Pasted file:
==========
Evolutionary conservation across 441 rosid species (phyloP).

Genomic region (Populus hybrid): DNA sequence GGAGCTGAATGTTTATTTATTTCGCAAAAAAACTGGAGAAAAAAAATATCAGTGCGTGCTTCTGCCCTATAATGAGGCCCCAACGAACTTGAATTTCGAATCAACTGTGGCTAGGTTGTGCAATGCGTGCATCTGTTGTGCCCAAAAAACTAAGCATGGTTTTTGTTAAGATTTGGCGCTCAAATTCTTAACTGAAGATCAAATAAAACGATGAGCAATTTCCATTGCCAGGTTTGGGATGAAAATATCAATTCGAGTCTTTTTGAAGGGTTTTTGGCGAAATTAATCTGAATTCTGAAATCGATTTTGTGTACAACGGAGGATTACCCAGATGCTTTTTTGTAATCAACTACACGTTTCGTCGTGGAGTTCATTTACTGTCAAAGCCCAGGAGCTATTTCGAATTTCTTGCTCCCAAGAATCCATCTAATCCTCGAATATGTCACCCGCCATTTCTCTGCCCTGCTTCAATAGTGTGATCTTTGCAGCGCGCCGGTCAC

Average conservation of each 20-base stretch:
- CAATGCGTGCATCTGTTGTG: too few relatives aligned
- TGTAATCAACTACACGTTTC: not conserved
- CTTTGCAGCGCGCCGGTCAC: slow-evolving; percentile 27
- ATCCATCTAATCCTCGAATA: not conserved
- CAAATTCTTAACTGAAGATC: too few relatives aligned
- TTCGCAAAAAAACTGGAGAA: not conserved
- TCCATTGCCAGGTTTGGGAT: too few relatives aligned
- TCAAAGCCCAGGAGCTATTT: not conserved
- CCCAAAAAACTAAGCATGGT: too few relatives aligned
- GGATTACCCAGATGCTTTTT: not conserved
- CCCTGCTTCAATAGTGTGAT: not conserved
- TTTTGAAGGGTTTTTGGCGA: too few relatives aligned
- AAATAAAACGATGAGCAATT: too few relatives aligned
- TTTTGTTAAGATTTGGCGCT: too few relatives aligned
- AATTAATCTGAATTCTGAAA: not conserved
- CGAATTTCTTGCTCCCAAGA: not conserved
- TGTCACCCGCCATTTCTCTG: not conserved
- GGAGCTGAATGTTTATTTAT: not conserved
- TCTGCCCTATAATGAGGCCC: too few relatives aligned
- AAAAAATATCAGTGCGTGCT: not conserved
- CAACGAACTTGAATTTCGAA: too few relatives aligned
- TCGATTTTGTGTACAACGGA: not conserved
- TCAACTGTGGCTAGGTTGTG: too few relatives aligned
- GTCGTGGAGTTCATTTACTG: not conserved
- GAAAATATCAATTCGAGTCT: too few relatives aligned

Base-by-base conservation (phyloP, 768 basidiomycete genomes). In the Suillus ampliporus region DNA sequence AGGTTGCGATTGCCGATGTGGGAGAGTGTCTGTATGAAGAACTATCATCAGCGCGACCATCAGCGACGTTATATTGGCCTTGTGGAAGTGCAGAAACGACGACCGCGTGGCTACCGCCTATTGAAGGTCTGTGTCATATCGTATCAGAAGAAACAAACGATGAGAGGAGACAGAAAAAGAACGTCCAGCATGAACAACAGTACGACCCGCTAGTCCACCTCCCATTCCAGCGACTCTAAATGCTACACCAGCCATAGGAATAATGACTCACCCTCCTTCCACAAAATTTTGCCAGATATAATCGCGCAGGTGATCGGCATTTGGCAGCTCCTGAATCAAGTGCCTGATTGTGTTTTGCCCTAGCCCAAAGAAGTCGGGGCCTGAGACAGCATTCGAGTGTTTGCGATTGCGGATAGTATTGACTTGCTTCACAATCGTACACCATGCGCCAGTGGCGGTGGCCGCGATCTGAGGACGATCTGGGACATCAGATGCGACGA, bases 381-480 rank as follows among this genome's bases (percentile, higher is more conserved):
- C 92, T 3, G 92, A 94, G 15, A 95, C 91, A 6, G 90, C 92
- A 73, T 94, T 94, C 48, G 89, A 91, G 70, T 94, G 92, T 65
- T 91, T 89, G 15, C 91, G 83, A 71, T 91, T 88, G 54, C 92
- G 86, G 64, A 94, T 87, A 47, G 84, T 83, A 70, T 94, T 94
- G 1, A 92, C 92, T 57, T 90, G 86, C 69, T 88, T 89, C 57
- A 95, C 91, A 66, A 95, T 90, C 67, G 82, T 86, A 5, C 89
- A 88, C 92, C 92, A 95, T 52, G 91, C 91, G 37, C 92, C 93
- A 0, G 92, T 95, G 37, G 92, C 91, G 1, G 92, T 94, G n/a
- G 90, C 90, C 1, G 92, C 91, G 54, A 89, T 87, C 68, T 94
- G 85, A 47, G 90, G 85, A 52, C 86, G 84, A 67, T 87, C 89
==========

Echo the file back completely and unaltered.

Evolutionary conservation across 441 rosid species (phyloP).

Genomic region (Populus hybrid): DNA sequence GGAGCTGAATGTTTATTTATTTCGCAAAAAAACTGGAGAAAAAAAATATCAGTGCGTGCTTCTGCCCTATAATGAGGCCCCAACGAACTTGAATTTCGAATCAACTGTGGCTAGGTTGTGCAATGCGTGCATCTGTTGTGCCCAAAAAACTAAGCATGGTTTTTGTTAAGATTTGGCGCTCAAATTCTTAACTGAAGATCAAATAAAACGATGAGCAATTTCCATTGCCAGGTTTGGGATGAAAATATCAATTCGAGTCTTTTTGAAGGGTTTTTGGCGAAATTAATCTGAATTCTGAAATCGATTTTGTGTACAACGGAGGATTACCCAGATGCTTTTTTGTAATCAACTACACGTTTCGTCGTGGAGTTCATTTACTGTCAAAGCCCAGGAGCTATTTCGAATTTCTTGCTCCCAAGAATCCATCTAATCCTCGAATATGTCACCCGCCATTTCTCTGCCCTGCTTCAATAGTGTGATCTTTGCAGCGCGCCGGTCAC

Average conservation of each 20-base stretch:
- CAATGCGTGCATCTGTTGTG: too few relatives aligned
- TGTAATCAACTACACGTTTC: not conserved
- CTTTGCAGCGCGCCGGTCAC: slow-evolving; percentile 27
- ATCCATCTAATCCTCGAATA: not conserved
- CAAATTCTTAACTGAAGATC: too few relatives aligned
- TTCGCAAAAAAACTGGAGAA: not conserved
- TCCATTGCCAGGTTTGGGAT: too few relatives aligned
- TCAAAGCCCAGGAGCTATTT: not conserved
- CCCAAAAAACTAAGCATGGT: too few relatives aligned
- GGATTACCCAGATGCTTTTT: not conserved
- CCCTGCTTCAATAGTGTGAT: not conserved
- TTTTGAAGGGTTTTTGGCGA: too few relatives aligned
- AAATAAAACGATGAGCAATT: too few relatives aligned
- TTTTGTTAAGATTTGGCGCT: too few relatives aligned
- AATTAATCTGAATTCTGAAA: not conserved
- CGAATTTCTTGCTCCCAAGA: not conserved
- TGTCACCCGCCATTTCTCTG: not conserved
- GGAGCTGAATGTTTATTTAT: not conserved
- TCTGCCCTATAATGAGGCCC: too few relatives aligned
- AAAAAATATCAGTGCGTGCT: not conserved
- CAACGAACTTGAATTTCGAA: too few relatives aligned
- TCGATTTTGTGTACAACGGA: not conserved
- TCAACTGTGGCTAGGTTGTG: too few relatives aligned
- GTCGTGGAGTTCATTTACTG: not conserved
- GAAAATATCAATTCGAGTCT: too few relatives aligned

Base-by-base conservation (phyloP, 768 basidiomycete genomes). In the Suillus ampliporus region DNA sequence AGGTTGCGATTGCCGATGTGGGAGAGTGTCTGTATGAAGAACTATCATCAGCGCGACCATCAGCGACGTTATATTGGCCTTGTGGAAGTGCAGAAACGACGACCGCGTGGCTACCGCCTATTGAAGGTCTGTGTCATATCGTATCAGAAGAAACAAACGATGAGAGGAGACAGAAAAAGAACGTCCAGCATGAACAACAGTACGACCCGCTAGTCCACCTCCCATTCCAGCGACTCTAAATGCTACACCAGCCATAGGAATAATGACTCACCCTCCTTCCACAAAATTTTGCCAGATATAATCGCGCAGGTGATCGGCATTTGGCAGCTCCTGAATCAAGTGCCTGATTGTGTTTTGCCCTAGCCCAAAGAAGTCGGGGCCTGAGACAGCATTCGAGTGTTTGCGATTGCGGATAGTATTGACTTGCTTCACAATCGTACACCATGCGCCAGTGGCGGTGGCCGCGATCTGAGGACGATCTGGGACATCAGATGCGACGA, bases 381-480 rank as follows among this genome's bases (percentile, higher is more conserved):
- C 92, T 3, G 92, A 94, G 15, A 95, C 91, A 6, G 90, C 92
- A 73, T 94, T 94, C 48, G 89, A 91, G 70, T 94, G 92, T 65
- T 91, T 89, G 15, C 91, G 83, A 71, T 91, T 88, G 54, C 92
- G 86, G 64, A 94, T 87, A 47, G 84, T 83, A 70, T 94, T 94
- G 1, A 92, C 92, T 57, T 90, G 86, C 69, T 88, T 89, C 57
- A 95, C 91, A 66, A 95, T 90, C 67, G 82, T 86, A 5, C 89
- A 88, C 92, C 92, A 95, T 52, G 91, C 91, G 37, C 92, C 93
- A 0, G 92, T 95, G 37, G 92, C 91, G 1, G 92, T 94, G n/a
- G 90, C 90, C 1, G 92, C 91, G 54, A 89, T 87, C 68, T 94
- G 85, A 47, G 90, G 85, A 52, C 86, G 84, A 67, T 87, C 89